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Title: Spectroscopic and Computational Investigation of Room-Temperature Decomposition of a Chemical Warfare Agent Simulant on Polycrystalline Cupric Oxide

Certain organophosphorus molecules are infamous due to their use as highly toxic nerve agents. The filtration materials currently in common use for protection against chemical warfare agents were designed before organophosphorus compounds were used as chemical weapons. A better understanding of the surface chemistry between simulant molecules and the individual filtration-material components is a critical precursor to the development of more effective materials for filtration, destruction, decontamination, and/or sensing of nerve agents. Here in this paper, we report on the surface adsorption and reactions of a sarin simulant molecule, dimethyl methylphosphonate (DMMP), with cupric oxide surfaces. In situ ambient pressure X-ray photoelectron and infrared spectroscopies are coupled with density functional calculations to propose mechanisms for DMMP decomposition on CuO. We find extensive room temperature decomposition of DMMP on CuO, with the majority of decomposition fragments bound to the CuO surface. We observe breaking of PO-CH 3, P-OCH 3, and P-CH 3 bonds at room temperature. On the basis of these results, we identify specific DMMP decomposition mechanisms not seen on other metal oxides. Participation of lattice oxygen in the decomposition mechanism leads to significant changes in chemical and electronic surface environment, which are manifest in the spectroscopic and computational data.more » This study establishes a computational baseline for the study of highly toxic organophosphorous compounds on metal oxide surfaces.« less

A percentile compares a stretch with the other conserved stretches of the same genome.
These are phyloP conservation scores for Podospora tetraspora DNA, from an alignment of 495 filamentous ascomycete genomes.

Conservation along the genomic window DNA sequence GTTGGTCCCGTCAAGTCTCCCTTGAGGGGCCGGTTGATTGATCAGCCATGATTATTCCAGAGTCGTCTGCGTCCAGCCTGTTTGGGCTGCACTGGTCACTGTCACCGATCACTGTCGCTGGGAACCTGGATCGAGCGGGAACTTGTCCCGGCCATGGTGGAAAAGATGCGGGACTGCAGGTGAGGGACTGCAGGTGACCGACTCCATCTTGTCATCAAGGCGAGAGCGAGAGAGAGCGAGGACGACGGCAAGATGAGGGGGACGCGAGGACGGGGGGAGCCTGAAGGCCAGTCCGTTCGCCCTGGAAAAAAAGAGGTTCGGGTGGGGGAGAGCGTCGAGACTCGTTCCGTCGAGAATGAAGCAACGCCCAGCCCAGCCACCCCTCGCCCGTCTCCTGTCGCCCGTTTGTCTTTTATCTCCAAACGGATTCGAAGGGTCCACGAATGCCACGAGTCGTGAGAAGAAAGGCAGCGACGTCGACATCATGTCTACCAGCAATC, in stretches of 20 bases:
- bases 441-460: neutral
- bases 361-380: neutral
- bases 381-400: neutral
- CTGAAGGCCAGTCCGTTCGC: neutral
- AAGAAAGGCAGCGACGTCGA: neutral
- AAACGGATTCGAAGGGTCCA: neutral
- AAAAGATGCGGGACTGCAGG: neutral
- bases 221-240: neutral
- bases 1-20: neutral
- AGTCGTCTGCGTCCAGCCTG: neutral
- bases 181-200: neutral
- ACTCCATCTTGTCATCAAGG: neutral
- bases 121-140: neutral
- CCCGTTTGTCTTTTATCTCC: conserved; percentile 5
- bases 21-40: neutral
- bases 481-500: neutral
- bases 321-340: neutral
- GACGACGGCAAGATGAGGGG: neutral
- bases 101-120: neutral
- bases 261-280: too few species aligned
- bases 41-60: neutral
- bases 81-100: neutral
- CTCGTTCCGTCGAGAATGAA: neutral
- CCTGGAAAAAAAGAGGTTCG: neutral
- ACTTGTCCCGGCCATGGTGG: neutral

Authors:
ORCiD logo [1] ;  [2] ;  [3] ;  [4] ; ORCiD logo [1] ;  [1] ;  [1] ;  [5] ;  [3] ;  [4] ; ORCiD logo [4] ; ORCiD logo [6] ;  [7] ;  [8]
  1. Lawrence Berkeley National Lab. (LBNL), Berkeley, CA (United States). Chemical Sciences Division
  2. Univ. of Maryland, College Park, MD (United States). Materials Science and Engineering Dept.
  3. Univ. of Maryland, College Park, MD (United States). Dept. of Chemistry and Biochemistry
  4. Naval Research Lab. (NRL), Washington, DC (United States). Chemistry Division
  5. Lawrence Berkeley National Lab. (LBNL), Berkeley, CA (United States). Chemical Sciences Division; Vrije Univ. Brussel, Brussels (Netherlands). Dept. of Materials and Chemistry, SURF Research Group
  6. Univ. of Maryland, College Park, MD (United States). Dept. of Chemistry and Biochemistry
  7. Univ. of Maryland, College Park, MD (United States). Materials Science and Engineering Dept.
  8. Lawrence Berkeley National Lab. (LBNL), Berkeley, CA (United States). Chemical Sciences Division; Lawrence Berkeley National Lab. (LBNL), Berkeley, CA (United States). Advanced Light Source (ALS)
Publication Date:
Grant/Contract Number:
AC02-05CH11231; DMR-130077; HDTRA11510005
Type:
Accepted Manuscript
Journal Name:
Chemistry of Materials
Additional Journal Information:
Journal Volume: 29; Journal Issue: 17; Journal ID: ISSN 0897-4756
Publisher:
American Chemical Society (ACS)
Research Org:
Lawrence Berkeley National Lab. (LBNL), Berkeley, CA (United States)
Sponsoring Org:
USDOE Office of Science (SC), Basic Energy Sciences (BES) (SC-22). Chemical Sciences, Geosciences & Biosciences Division; USDOD
Country of Publication:
United States
Language:
English
Subject:
36 MATERIALS SCIENCE; 37 INORGANIC, ORGANIC, PHYSICAL, AND ANALYTICAL CHEMISTRY
OSTI Identifier:
1456977